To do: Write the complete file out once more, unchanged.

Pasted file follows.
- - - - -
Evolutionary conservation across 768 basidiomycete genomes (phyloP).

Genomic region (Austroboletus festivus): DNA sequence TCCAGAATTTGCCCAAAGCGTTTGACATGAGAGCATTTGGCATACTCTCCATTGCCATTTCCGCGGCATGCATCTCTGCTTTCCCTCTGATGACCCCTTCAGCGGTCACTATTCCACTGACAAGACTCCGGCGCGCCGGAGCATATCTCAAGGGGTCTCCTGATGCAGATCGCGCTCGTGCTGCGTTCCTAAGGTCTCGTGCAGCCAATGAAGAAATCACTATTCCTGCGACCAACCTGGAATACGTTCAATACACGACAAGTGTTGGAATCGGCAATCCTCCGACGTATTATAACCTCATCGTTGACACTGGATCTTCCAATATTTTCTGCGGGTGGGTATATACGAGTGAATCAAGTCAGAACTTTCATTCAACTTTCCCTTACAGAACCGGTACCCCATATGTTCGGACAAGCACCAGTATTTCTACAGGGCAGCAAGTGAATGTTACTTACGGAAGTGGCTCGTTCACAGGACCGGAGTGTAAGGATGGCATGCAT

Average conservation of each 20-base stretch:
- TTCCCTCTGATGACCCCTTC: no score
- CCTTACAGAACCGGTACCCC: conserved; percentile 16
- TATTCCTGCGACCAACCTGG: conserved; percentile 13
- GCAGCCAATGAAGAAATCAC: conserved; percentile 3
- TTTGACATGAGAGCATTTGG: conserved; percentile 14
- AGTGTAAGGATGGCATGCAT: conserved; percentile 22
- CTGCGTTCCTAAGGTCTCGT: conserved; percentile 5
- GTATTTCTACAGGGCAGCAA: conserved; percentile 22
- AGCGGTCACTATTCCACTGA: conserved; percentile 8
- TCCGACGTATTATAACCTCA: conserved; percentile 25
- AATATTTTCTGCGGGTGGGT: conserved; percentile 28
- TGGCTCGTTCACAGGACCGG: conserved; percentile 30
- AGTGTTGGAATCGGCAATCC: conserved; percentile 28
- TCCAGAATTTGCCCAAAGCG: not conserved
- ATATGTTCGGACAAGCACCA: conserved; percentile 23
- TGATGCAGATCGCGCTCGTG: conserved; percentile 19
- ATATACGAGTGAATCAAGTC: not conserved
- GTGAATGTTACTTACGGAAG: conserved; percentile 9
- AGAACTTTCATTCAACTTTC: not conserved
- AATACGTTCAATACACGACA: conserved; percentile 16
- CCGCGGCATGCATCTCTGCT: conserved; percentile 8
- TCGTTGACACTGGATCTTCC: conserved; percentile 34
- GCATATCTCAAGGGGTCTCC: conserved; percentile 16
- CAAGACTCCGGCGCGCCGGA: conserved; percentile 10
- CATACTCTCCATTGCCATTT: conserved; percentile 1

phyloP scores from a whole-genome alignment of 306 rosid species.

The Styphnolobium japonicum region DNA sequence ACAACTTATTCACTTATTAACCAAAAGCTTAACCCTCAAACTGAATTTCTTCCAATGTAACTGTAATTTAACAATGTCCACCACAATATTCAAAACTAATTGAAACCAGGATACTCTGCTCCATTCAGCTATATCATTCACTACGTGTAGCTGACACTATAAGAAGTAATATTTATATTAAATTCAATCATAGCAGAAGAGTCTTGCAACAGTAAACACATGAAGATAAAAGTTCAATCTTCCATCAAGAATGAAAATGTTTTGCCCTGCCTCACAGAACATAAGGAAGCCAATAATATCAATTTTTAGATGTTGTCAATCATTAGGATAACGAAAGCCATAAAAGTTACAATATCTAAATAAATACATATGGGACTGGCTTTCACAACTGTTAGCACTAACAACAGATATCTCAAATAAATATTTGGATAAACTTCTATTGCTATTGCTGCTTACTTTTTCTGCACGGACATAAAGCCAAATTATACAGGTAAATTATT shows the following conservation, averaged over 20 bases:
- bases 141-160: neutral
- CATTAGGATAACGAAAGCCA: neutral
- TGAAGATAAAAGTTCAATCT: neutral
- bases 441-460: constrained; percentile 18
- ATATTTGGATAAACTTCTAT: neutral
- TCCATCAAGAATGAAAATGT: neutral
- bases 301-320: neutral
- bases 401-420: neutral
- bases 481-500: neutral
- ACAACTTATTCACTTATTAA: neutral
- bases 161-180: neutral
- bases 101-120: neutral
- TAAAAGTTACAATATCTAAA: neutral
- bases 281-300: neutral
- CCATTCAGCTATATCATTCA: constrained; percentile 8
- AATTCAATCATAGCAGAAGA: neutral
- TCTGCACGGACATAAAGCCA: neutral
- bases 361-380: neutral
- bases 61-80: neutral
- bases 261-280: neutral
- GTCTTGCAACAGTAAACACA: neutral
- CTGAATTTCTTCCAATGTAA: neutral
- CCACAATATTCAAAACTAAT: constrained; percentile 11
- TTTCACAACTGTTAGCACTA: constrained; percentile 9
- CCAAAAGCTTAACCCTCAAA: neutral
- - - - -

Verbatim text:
Evolutionary conservation across 768 basidiomycete genomes (phyloP).

Genomic region (Austroboletus festivus): DNA sequence TCCAGAATTTGCCCAAAGCGTTTGACATGAGAGCATTTGGCATACTCTCCATTGCCATTTCCGCGGCATGCATCTCTGCTTTCCCTCTGATGACCCCTTCAGCGGTCACTATTCCACTGACAAGACTCCGGCGCGCCGGAGCATATCTCAAGGGGTCTCCTGATGCAGATCGCGCTCGTGCTGCGTTCCTAAGGTCTCGTGCAGCCAATGAAGAAATCACTATTCCTGCGACCAACCTGGAATACGTTCAATACACGACAAGTGTTGGAATCGGCAATCCTCCGACGTATTATAACCTCATCGTTGACACTGGATCTTCCAATATTTTCTGCGGGTGGGTATATACGAGTGAATCAAGTCAGAACTTTCATTCAACTTTCCCTTACAGAACCGGTACCCCATATGTTCGGACAAGCACCAGTATTTCTACAGGGCAGCAAGTGAATGTTACTTACGGAAGTGGCTCGTTCACAGGACCGGAGTGTAAGGATGGCATGCAT

Average conservation of each 20-base stretch:
- TTCCCTCTGATGACCCCTTC: no score
- CCTTACAGAACCGGTACCCC: conserved; percentile 16
- TATTCCTGCGACCAACCTGG: conserved; percentile 13
- GCAGCCAATGAAGAAATCAC: conserved; percentile 3
- TTTGACATGAGAGCATTTGG: conserved; percentile 14
- AGTGTAAGGATGGCATGCAT: conserved; percentile 22
- CTGCGTTCCTAAGGTCTCGT: conserved; percentile 5
- GTATTTCTACAGGGCAGCAA: conserved; percentile 22
- AGCGGTCACTATTCCACTGA: conserved; percentile 8
- TCCGACGTATTATAACCTCA: conserved; percentile 25
- AATATTTTCTGCGGGTGGGT: conserved; percentile 28
- TGGCTCGTTCACAGGACCGG: conserved; percentile 30
- AGTGTTGGAATCGGCAATCC: conserved; percentile 28
- TCCAGAATTTGCCCAAAGCG: not conserved
- ATATGTTCGGACAAGCACCA: conserved; percentile 23
- TGATGCAGATCGCGCTCGTG: conserved; percentile 19
- ATATACGAGTGAATCAAGTC: not conserved
- GTGAATGTTACTTACGGAAG: conserved; percentile 9
- AGAACTTTCATTCAACTTTC: not conserved
- AATACGTTCAATACACGACA: conserved; percentile 16
- CCGCGGCATGCATCTCTGCT: conserved; percentile 8
- TCGTTGACACTGGATCTTCC: conserved; percentile 34
- GCATATCTCAAGGGGTCTCC: conserved; percentile 16
- CAAGACTCCGGCGCGCCGGA: conserved; percentile 10
- CATACTCTCCATTGCCATTT: conserved; percentile 1

phyloP scores from a whole-genome alignment of 306 rosid species.

The Styphnolobium japonicum region DNA sequence ACAACTTATTCACTTATTAACCAAAAGCTTAACCCTCAAACTGAATTTCTTCCAATGTAACTGTAATTTAACAATGTCCACCACAATATTCAAAACTAATTGAAACCAGGATACTCTGCTCCATTCAGCTATATCATTCACTACGTGTAGCTGACACTATAAGAAGTAATATTTATATTAAATTCAATCATAGCAGAAGAGTCTTGCAACAGTAAACACATGAAGATAAAAGTTCAATCTTCCATCAAGAATGAAAATGTTTTGCCCTGCCTCACAGAACATAAGGAAGCCAATAATATCAATTTTTAGATGTTGTCAATCATTAGGATAACGAAAGCCATAAAAGTTACAATATCTAAATAAATACATATGGGACTGGCTTTCACAACTGTTAGCACTAACAACAGATATCTCAAATAAATATTTGGATAAACTTCTATTGCTATTGCTGCTTACTTTTTCTGCACGGACATAAAGCCAAATTATACAGGTAAATTATT shows the following conservation, averaged over 20 bases:
- bases 141-160: neutral
- CATTAGGATAACGAAAGCCA: neutral
- TGAAGATAAAAGTTCAATCT: neutral
- bases 441-460: constrained; percentile 18
- ATATTTGGATAAACTTCTAT: neutral
- TCCATCAAGAATGAAAATGT: neutral
- bases 301-320: neutral
- bases 401-420: neutral
- bases 481-500: neutral
- ACAACTTATTCACTTATTAA: neutral
- bases 161-180: neutral
- bases 101-120: neutral
- TAAAAGTTACAATATCTAAA: neutral
- bases 281-300: neutral
- CCATTCAGCTATATCATTCA: constrained; percentile 8
- AATTCAATCATAGCAGAAGA: neutral
- TCTGCACGGACATAAAGCCA: neutral
- bases 361-380: neutral
- bases 61-80: neutral
- bases 261-280: neutral
- GTCTTGCAACAGTAAACACA: neutral
- CTGAATTTCTTCCAATGTAA: neutral
- CCACAATATTCAAAACTAAT: constrained; percentile 11
- TTTCACAACTGTTAGCACTA: constrained; percentile 9
- CCAAAAGCTTAACCCTCAAA: neutral